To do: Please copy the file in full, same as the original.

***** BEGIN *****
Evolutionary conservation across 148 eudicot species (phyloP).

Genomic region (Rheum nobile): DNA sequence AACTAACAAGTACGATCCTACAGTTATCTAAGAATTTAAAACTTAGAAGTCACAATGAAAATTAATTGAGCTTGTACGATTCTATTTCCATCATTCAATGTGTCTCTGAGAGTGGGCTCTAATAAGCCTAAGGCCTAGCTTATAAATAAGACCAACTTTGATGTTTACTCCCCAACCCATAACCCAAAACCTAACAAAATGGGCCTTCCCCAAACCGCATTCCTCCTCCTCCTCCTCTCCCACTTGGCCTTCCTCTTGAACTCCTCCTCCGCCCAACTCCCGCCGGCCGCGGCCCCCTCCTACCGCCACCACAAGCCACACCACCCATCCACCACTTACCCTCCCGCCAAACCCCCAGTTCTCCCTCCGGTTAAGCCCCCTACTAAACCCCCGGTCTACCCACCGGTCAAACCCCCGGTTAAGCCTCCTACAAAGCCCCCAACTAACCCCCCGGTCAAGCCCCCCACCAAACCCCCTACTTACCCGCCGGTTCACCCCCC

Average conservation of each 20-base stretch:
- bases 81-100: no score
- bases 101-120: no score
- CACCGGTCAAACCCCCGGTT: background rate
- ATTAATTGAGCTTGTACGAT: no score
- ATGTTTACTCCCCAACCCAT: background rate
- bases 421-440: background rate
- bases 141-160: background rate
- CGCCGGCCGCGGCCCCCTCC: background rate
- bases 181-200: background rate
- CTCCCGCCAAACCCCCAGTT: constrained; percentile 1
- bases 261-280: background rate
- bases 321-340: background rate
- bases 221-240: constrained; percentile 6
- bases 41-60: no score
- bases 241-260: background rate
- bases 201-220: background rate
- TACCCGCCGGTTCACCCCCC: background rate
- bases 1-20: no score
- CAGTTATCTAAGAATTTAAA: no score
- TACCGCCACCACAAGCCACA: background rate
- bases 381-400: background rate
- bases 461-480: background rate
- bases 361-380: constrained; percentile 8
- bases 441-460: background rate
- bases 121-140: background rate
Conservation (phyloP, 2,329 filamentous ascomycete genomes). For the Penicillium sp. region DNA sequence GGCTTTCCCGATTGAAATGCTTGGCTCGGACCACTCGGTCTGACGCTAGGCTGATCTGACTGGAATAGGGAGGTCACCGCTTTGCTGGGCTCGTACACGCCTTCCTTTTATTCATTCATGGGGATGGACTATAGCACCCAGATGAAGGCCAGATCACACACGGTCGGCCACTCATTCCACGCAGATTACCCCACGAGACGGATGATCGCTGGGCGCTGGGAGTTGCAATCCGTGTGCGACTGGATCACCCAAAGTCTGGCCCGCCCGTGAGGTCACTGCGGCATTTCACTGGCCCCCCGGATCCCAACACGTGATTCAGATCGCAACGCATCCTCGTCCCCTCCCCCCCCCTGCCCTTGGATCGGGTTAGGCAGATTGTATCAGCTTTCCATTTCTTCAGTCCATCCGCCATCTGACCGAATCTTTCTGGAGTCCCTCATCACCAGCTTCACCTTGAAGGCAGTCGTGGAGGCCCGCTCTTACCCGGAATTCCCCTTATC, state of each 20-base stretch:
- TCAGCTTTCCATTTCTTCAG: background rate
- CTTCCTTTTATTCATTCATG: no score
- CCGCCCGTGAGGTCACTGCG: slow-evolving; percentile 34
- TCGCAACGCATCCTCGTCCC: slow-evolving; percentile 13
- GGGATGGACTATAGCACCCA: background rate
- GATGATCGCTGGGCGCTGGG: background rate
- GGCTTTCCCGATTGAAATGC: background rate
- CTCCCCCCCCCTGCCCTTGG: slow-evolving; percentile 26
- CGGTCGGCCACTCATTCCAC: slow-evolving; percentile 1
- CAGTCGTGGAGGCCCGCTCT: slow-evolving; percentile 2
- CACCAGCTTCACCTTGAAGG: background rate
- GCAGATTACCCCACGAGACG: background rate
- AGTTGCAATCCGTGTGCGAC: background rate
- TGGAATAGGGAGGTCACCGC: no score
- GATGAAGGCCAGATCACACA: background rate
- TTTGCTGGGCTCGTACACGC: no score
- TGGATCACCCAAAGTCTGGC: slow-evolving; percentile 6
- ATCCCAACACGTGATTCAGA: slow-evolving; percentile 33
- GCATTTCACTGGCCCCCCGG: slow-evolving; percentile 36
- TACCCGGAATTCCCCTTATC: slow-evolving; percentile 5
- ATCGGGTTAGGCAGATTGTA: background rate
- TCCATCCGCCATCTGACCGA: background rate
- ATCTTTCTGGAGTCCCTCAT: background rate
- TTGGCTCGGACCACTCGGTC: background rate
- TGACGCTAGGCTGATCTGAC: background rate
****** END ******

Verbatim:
Evolutionary conservation across 148 eudicot species (phyloP).

Genomic region (Rheum nobile): DNA sequence AACTAACAAGTACGATCCTACAGTTATCTAAGAATTTAAAACTTAGAAGTCACAATGAAAATTAATTGAGCTTGTACGATTCTATTTCCATCATTCAATGTGTCTCTGAGAGTGGGCTCTAATAAGCCTAAGGCCTAGCTTATAAATAAGACCAACTTTGATGTTTACTCCCCAACCCATAACCCAAAACCTAACAAAATGGGCCTTCCCCAAACCGCATTCCTCCTCCTCCTCCTCTCCCACTTGGCCTTCCTCTTGAACTCCTCCTCCGCCCAACTCCCGCCGGCCGCGGCCCCCTCCTACCGCCACCACAAGCCACACCACCCATCCACCACTTACCCTCCCGCCAAACCCCCAGTTCTCCCTCCGGTTAAGCCCCCTACTAAACCCCCGGTCTACCCACCGGTCAAACCCCCGGTTAAGCCTCCTACAAAGCCCCCAACTAACCCCCCGGTCAAGCCCCCCACCAAACCCCCTACTTACCCGCCGGTTCACCCCCC

Average conservation of each 20-base stretch:
- bases 81-100: no score
- bases 101-120: no score
- CACCGGTCAAACCCCCGGTT: background rate
- ATTAATTGAGCTTGTACGAT: no score
- ATGTTTACTCCCCAACCCAT: background rate
- bases 421-440: background rate
- bases 141-160: background rate
- CGCCGGCCGCGGCCCCCTCC: background rate
- bases 181-200: background rate
- CTCCCGCCAAACCCCCAGTT: constrained; percentile 1
- bases 261-280: background rate
- bases 321-340: background rate
- bases 221-240: constrained; percentile 6
- bases 41-60: no score
- bases 241-260: background rate
- bases 201-220: background rate
- TACCCGCCGGTTCACCCCCC: background rate
- bases 1-20: no score
- CAGTTATCTAAGAATTTAAA: no score
- TACCGCCACCACAAGCCACA: background rate
- bases 381-400: background rate
- bases 461-480: background rate
- bases 361-380: constrained; percentile 8
- bases 441-460: background rate
- bases 121-140: background rate
Conservation (phyloP, 2,329 filamentous ascomycete genomes). For the Penicillium sp. region DNA sequence GGCTTTCCCGATTGAAATGCTTGGCTCGGACCACTCGGTCTGACGCTAGGCTGATCTGACTGGAATAGGGAGGTCACCGCTTTGCTGGGCTCGTACACGCCTTCCTTTTATTCATTCATGGGGATGGACTATAGCACCCAGATGAAGGCCAGATCACACACGGTCGGCCACTCATTCCACGCAGATTACCCCACGAGACGGATGATCGCTGGGCGCTGGGAGTTGCAATCCGTGTGCGACTGGATCACCCAAAGTCTGGCCCGCCCGTGAGGTCACTGCGGCATTTCACTGGCCCCCCGGATCCCAACACGTGATTCAGATCGCAACGCATCCTCGTCCCCTCCCCCCCCCTGCCCTTGGATCGGGTTAGGCAGATTGTATCAGCTTTCCATTTCTTCAGTCCATCCGCCATCTGACCGAATCTTTCTGGAGTCCCTCATCACCAGCTTCACCTTGAAGGCAGTCGTGGAGGCCCGCTCTTACCCGGAATTCCCCTTATC, state of each 20-base stretch:
- TCAGCTTTCCATTTCTTCAG: background rate
- CTTCCTTTTATTCATTCATG: no score
- CCGCCCGTGAGGTCACTGCG: slow-evolving; percentile 34
- TCGCAACGCATCCTCGTCCC: slow-evolving; percentile 13
- GGGATGGACTATAGCACCCA: background rate
- GATGATCGCTGGGCGCTGGG: background rate
- GGCTTTCCCGATTGAAATGC: background rate
- CTCCCCCCCCCTGCCCTTGG: slow-evolving; percentile 26
- CGGTCGGCCACTCATTCCAC: slow-evolving; percentile 1
- CAGTCGTGGAGGCCCGCTCT: slow-evolving; percentile 2
- CACCAGCTTCACCTTGAAGG: background rate
- GCAGATTACCCCACGAGACG: background rate
- AGTTGCAATCCGTGTGCGAC: background rate
- TGGAATAGGGAGGTCACCGC: no score
- GATGAAGGCCAGATCACACA: background rate
- TTTGCTGGGCTCGTACACGC: no score
- TGGATCACCCAAAGTCTGGC: slow-evolving; percentile 6
- ATCCCAACACGTGATTCAGA: slow-evolving; percentile 33
- GCATTTCACTGGCCCCCCGG: slow-evolving; percentile 36
- TACCCGGAATTCCCCTTATC: slow-evolving; percentile 5
- ATCGGGTTAGGCAGATTGTA: background rate
- TCCATCCGCCATCTGACCGA: background rate
- ATCTTTCTGGAGTCCCTCAT: background rate
- TTGGCTCGGACCACTCGGTC: background rate
- TGACGCTAGGCTGATCTGAC: background rate